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Pet Doc
Pet Doc, Dog Veterinarian
Category: Dog Veterinary
Satisfied Customers: 7107
Experience:  Veterinarian - BVSc
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My dog is dry heaving

Customer Question

My dog is dry heaving
Submitted: 1 year ago.
Category: Dog Veterinary
Expert:  Pet Doc replied 1 year ago.
Hi there,
Thank you for your question regarding your dog who has been dry heaving. As you can probably imagine, there are quite a number of things that could be going on here from an acute gastroenteritis (from getting into the trash, something or he shouldn't have - or even from raw meat - particularly if it was chicken), a toxicity or something like an obstruction (partial or complete within his or her bowel).
If your dog has been dry heaving for a few hours now, then I would definitely encourage you to get them examined at your local Vet or emergency vet. It is much better being safe than sorry in these situations as there could be a myriad of things going on here and only a full Veterinary physical examination can help pinpoint the cause of this ongoing dry heaving.
Whatever the case you will definitely need to visit your Vet in the morning - unless he or she seems absolutely symptomless. Please keep a close eye on your dog's mucus membranes, capillary refill time and respiratory rate tonight as follows:
Mucus membranes - flip the lip and look at the color of the gums. They should maintain a nice salmon pink color. Get your dog to the emergency Vet if they appear white or very pale pink, or if they are a dark deep red color.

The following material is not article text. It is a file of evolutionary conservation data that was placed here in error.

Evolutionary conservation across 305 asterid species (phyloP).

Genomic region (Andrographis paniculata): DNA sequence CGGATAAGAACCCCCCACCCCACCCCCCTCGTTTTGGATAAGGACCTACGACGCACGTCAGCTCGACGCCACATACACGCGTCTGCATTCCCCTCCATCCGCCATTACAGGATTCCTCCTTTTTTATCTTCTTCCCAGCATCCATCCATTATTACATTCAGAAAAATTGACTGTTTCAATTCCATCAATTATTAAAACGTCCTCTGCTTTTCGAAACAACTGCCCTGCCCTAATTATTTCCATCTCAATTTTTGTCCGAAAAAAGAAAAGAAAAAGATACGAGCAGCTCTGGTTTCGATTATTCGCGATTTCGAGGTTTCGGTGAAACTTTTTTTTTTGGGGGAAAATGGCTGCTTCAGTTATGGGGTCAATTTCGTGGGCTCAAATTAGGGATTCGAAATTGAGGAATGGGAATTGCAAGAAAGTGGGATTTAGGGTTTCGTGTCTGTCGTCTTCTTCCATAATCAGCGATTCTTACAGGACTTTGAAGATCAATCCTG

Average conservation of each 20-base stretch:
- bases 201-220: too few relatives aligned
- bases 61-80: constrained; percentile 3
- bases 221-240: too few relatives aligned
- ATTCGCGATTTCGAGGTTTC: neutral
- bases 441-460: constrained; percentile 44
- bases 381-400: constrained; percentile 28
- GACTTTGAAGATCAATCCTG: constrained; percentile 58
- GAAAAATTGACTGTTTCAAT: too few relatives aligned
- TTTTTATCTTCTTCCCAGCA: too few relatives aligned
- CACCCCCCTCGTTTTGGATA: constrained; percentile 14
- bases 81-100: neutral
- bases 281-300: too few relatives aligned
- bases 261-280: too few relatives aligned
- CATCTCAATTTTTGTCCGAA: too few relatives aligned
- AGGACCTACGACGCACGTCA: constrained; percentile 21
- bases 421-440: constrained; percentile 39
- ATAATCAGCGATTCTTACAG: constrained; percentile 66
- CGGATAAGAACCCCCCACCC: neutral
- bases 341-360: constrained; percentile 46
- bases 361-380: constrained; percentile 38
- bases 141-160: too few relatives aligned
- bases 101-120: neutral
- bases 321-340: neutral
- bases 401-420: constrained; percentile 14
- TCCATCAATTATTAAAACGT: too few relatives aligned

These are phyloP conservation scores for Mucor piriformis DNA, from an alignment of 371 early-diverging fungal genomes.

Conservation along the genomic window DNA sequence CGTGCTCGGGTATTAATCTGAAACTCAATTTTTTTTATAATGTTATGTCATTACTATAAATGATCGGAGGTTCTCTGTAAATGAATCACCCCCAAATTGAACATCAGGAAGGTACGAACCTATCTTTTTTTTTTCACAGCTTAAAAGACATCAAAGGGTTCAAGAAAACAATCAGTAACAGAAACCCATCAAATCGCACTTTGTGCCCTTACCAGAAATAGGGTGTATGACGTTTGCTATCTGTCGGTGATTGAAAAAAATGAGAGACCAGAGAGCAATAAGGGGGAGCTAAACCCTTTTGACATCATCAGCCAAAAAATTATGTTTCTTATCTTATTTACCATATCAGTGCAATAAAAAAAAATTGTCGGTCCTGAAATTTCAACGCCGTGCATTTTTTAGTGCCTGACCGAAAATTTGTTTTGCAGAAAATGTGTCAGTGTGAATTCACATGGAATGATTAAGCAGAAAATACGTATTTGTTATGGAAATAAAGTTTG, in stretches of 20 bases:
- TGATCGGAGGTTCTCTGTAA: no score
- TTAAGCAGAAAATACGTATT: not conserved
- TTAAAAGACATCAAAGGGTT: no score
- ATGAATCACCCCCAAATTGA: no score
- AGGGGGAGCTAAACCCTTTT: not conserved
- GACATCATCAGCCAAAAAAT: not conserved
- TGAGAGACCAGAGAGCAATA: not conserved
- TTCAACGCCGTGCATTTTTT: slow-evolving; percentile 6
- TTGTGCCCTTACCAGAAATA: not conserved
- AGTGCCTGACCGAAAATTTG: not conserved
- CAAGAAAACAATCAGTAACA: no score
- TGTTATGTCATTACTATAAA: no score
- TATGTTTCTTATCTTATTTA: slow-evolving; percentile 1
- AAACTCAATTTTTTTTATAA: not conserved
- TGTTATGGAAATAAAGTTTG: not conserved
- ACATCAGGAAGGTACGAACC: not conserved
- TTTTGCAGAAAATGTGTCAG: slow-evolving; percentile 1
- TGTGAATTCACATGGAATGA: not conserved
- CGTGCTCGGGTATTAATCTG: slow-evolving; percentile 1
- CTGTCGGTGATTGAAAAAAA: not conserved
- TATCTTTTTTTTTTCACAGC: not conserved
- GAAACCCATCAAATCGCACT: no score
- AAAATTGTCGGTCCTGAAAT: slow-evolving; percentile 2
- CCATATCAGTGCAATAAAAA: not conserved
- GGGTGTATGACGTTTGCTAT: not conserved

Capillary Refill time - this measures blood perfusion and test this by putting your thumb on the gum to apply pressure. After you release your thumb you will see the gum blanch. Capillary refill time is the amount of time it takes (in seconds) for the gum to return to a healthy pink color from the blanched white color. If 2 seconds or less don't worry - if it is taking significantly more time, again - off to the emergency Vet.
Respiratory Rate - if he or she is continuously panting throughout the night this is a sign of shock and or pain and a signal for a trip to the emergency Vet.
In the meantime, you might want to try your dog with a little pepcid. The typical dose for this type of scenario is 0.25mg per pound of body weight up to twice daily. This may help to settle the stomach.
I hope all of the above makes sense? Please let me know if you have any other questions. My goal is to provide you with excellent service – if you feel you have gotten anything less, please reply back. I am happy to address follow-up questions. Thank you for your business and I hope to work with you again soon!
Kind Regards,
Dr E
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If you have any further questions in the future, I would be more than happy to help you again! Just bookmark my profile and ask a question via the question box.
Expert:  Pet Doc replied 1 year ago.
Hi again,
I hope your boy's dry heaving settled down and that you managed to get him to the vet if it didn't.
It would be great to get an update if you get a chance.
Kind Regards,
Dr E